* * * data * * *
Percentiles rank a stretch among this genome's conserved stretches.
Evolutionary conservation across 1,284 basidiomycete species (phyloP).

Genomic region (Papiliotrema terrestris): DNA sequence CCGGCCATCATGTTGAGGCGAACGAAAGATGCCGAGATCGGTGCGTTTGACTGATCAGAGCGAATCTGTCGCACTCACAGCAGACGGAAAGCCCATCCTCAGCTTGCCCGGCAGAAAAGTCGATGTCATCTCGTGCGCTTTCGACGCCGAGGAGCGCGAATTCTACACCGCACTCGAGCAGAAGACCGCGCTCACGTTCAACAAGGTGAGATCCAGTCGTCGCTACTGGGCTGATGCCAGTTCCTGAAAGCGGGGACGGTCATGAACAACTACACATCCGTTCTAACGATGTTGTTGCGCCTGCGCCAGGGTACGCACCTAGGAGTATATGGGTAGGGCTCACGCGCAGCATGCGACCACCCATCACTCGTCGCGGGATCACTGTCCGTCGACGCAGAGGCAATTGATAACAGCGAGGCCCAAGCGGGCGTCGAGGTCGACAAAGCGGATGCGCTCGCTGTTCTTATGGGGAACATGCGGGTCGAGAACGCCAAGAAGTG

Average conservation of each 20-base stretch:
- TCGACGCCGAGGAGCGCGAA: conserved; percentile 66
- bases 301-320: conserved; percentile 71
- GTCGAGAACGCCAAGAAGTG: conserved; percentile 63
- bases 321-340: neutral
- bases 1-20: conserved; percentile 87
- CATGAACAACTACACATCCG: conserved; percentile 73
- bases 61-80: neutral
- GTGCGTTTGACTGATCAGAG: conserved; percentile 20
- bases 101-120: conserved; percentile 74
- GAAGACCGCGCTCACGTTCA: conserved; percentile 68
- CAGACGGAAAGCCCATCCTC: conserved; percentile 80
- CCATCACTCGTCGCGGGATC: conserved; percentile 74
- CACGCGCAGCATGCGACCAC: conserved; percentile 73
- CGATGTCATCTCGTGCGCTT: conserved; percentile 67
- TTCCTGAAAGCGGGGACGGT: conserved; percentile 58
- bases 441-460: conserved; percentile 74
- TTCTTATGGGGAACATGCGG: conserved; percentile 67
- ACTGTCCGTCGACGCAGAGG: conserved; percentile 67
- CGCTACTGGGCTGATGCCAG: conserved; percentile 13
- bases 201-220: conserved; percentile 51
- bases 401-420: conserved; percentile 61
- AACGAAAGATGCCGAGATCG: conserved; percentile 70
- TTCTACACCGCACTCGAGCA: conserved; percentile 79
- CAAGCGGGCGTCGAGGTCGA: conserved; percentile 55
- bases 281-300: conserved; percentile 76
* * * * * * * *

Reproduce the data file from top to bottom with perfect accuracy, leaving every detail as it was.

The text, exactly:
Percentiles rank a stretch among this genome's conserved stretches.
Evolutionary conservation across 1,284 basidiomycete species (phyloP).

Genomic region (Papiliotrema terrestris): DNA sequence CCGGCCATCATGTTGAGGCGAACGAAAGATGCCGAGATCGGTGCGTTTGACTGATCAGAGCGAATCTGTCGCACTCACAGCAGACGGAAAGCCCATCCTCAGCTTGCCCGGCAGAAAAGTCGATGTCATCTCGTGCGCTTTCGACGCCGAGGAGCGCGAATTCTACACCGCACTCGAGCAGAAGACCGCGCTCACGTTCAACAAGGTGAGATCCAGTCGTCGCTACTGGGCTGATGCCAGTTCCTGAAAGCGGGGACGGTCATGAACAACTACACATCCGTTCTAACGATGTTGTTGCGCCTGCGCCAGGGTACGCACCTAGGAGTATATGGGTAGGGCTCACGCGCAGCATGCGACCACCCATCACTCGTCGCGGGATCACTGTCCGTCGACGCAGAGGCAATTGATAACAGCGAGGCCCAAGCGGGCGTCGAGGTCGACAAAGCGGATGCGCTCGCTGTTCTTATGGGGAACATGCGGGTCGAGAACGCCAAGAAGTG

Average conservation of each 20-base stretch:
- TCGACGCCGAGGAGCGCGAA: conserved; percentile 66
- bases 301-320: conserved; percentile 71
- GTCGAGAACGCCAAGAAGTG: conserved; percentile 63
- bases 321-340: neutral
- bases 1-20: conserved; percentile 87
- CATGAACAACTACACATCCG: conserved; percentile 73
- bases 61-80: neutral
- GTGCGTTTGACTGATCAGAG: conserved; percentile 20
- bases 101-120: conserved; percentile 74
- GAAGACCGCGCTCACGTTCA: conserved; percentile 68
- CAGACGGAAAGCCCATCCTC: conserved; percentile 80
- CCATCACTCGTCGCGGGATC: conserved; percentile 74
- CACGCGCAGCATGCGACCAC: conserved; percentile 73
- CGATGTCATCTCGTGCGCTT: conserved; percentile 67
- TTCCTGAAAGCGGGGACGGT: conserved; percentile 58
- bases 441-460: conserved; percentile 74
- TTCTTATGGGGAACATGCGG: conserved; percentile 67
- ACTGTCCGTCGACGCAGAGG: conserved; percentile 67
- CGCTACTGGGCTGATGCCAG: conserved; percentile 13
- bases 201-220: conserved; percentile 51
- bases 401-420: conserved; percentile 61
- AACGAAAGATGCCGAGATCG: conserved; percentile 70
- TTCTACACCGCACTCGAGCA: conserved; percentile 79
- CAAGCGGGCGTCGAGGTCGA: conserved; percentile 55
- bases 281-300: conserved; percentile 76